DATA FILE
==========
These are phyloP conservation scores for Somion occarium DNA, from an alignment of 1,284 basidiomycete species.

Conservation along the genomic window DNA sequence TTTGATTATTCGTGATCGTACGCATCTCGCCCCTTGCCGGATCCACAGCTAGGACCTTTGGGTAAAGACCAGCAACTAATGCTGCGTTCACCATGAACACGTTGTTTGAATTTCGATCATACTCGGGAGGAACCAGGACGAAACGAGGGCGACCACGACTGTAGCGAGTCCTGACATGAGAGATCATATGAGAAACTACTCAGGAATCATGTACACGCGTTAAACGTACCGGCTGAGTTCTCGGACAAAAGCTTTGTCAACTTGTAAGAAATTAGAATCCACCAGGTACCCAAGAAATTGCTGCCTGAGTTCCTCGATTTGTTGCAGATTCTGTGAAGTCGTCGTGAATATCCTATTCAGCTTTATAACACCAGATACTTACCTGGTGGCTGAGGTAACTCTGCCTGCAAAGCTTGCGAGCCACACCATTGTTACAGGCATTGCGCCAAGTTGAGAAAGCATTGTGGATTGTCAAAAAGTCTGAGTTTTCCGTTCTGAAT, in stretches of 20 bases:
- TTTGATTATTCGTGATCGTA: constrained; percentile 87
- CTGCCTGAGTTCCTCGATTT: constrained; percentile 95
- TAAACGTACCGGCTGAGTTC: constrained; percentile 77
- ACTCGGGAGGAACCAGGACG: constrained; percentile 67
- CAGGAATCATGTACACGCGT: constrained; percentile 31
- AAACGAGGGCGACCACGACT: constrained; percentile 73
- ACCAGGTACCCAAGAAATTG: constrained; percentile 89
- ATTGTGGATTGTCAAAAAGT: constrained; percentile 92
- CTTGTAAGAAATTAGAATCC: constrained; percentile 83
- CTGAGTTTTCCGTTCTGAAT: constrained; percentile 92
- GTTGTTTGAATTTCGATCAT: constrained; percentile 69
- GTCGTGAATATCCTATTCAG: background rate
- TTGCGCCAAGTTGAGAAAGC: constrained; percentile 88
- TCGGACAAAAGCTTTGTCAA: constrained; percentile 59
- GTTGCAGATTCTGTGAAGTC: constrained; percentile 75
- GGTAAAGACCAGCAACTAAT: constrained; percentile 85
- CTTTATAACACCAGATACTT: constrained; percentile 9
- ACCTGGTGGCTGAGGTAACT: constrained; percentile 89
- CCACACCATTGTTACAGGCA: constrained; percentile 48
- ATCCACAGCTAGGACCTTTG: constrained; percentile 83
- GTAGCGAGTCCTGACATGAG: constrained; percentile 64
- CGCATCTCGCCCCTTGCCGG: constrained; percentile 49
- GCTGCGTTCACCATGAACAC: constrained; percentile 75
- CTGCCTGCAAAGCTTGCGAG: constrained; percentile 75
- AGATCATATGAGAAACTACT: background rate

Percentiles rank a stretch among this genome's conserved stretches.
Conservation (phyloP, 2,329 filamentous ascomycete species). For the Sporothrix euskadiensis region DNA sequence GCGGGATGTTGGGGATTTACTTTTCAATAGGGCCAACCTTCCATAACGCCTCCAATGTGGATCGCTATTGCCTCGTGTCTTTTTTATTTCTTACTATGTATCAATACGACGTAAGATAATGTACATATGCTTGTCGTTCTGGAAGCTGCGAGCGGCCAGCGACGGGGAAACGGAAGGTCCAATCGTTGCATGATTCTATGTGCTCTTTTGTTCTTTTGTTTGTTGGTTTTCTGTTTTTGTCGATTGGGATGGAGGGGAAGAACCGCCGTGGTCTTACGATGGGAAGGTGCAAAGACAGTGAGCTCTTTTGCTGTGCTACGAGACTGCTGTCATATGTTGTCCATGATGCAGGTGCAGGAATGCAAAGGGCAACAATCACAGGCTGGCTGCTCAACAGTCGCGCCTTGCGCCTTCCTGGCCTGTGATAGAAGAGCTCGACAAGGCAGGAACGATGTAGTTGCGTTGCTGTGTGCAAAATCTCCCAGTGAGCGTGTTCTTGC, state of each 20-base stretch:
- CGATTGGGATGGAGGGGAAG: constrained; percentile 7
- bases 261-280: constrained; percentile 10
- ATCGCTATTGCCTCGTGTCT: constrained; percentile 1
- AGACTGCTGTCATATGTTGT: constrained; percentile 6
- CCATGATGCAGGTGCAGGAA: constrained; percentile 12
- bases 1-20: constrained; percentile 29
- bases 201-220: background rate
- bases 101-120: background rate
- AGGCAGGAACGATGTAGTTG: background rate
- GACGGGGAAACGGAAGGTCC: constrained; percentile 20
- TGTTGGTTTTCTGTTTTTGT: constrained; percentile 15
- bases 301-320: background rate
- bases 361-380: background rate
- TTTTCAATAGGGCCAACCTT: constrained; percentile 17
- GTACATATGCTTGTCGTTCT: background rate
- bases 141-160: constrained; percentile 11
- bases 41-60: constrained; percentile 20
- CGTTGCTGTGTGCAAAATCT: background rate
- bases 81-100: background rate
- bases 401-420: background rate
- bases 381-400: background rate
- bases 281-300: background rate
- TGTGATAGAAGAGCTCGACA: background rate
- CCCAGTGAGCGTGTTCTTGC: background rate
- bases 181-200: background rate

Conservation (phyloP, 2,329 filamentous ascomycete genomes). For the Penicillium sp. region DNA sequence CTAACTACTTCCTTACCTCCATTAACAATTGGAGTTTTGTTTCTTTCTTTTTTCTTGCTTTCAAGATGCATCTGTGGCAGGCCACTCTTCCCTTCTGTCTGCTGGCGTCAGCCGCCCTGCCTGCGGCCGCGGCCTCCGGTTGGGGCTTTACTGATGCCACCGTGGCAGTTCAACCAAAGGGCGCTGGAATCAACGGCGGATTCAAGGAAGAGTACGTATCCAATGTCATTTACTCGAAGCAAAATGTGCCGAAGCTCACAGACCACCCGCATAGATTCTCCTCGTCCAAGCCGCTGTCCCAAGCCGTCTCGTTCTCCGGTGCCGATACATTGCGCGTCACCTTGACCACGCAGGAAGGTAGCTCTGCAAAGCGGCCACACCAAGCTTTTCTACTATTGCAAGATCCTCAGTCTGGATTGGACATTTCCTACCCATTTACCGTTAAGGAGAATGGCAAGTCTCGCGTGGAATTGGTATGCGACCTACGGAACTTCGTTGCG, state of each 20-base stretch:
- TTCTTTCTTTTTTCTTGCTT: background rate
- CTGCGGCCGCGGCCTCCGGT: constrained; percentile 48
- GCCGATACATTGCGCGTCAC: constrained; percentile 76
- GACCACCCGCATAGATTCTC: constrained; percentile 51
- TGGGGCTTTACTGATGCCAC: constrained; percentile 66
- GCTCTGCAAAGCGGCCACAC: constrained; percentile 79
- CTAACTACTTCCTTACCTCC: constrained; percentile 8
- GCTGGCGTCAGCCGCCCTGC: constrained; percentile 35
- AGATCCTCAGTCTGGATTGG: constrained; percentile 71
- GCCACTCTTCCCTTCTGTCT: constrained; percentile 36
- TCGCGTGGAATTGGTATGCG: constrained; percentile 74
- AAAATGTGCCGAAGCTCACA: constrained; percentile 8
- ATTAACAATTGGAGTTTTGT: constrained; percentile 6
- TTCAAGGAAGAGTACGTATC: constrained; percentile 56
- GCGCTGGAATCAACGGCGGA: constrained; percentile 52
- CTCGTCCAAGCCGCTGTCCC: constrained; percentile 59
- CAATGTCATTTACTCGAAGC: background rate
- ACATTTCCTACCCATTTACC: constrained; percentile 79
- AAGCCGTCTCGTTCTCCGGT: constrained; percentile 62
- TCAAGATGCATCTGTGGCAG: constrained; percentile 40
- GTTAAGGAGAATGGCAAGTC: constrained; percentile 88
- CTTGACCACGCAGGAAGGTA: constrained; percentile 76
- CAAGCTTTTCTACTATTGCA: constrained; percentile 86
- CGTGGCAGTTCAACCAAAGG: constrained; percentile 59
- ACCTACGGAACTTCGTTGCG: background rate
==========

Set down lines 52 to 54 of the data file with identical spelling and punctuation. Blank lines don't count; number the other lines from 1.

- TGTGATAGAAGAGCTCGACA: background rate
- CCCAGTGAGCGTGTTCTTGC: background rate
- bases 181-200: background rate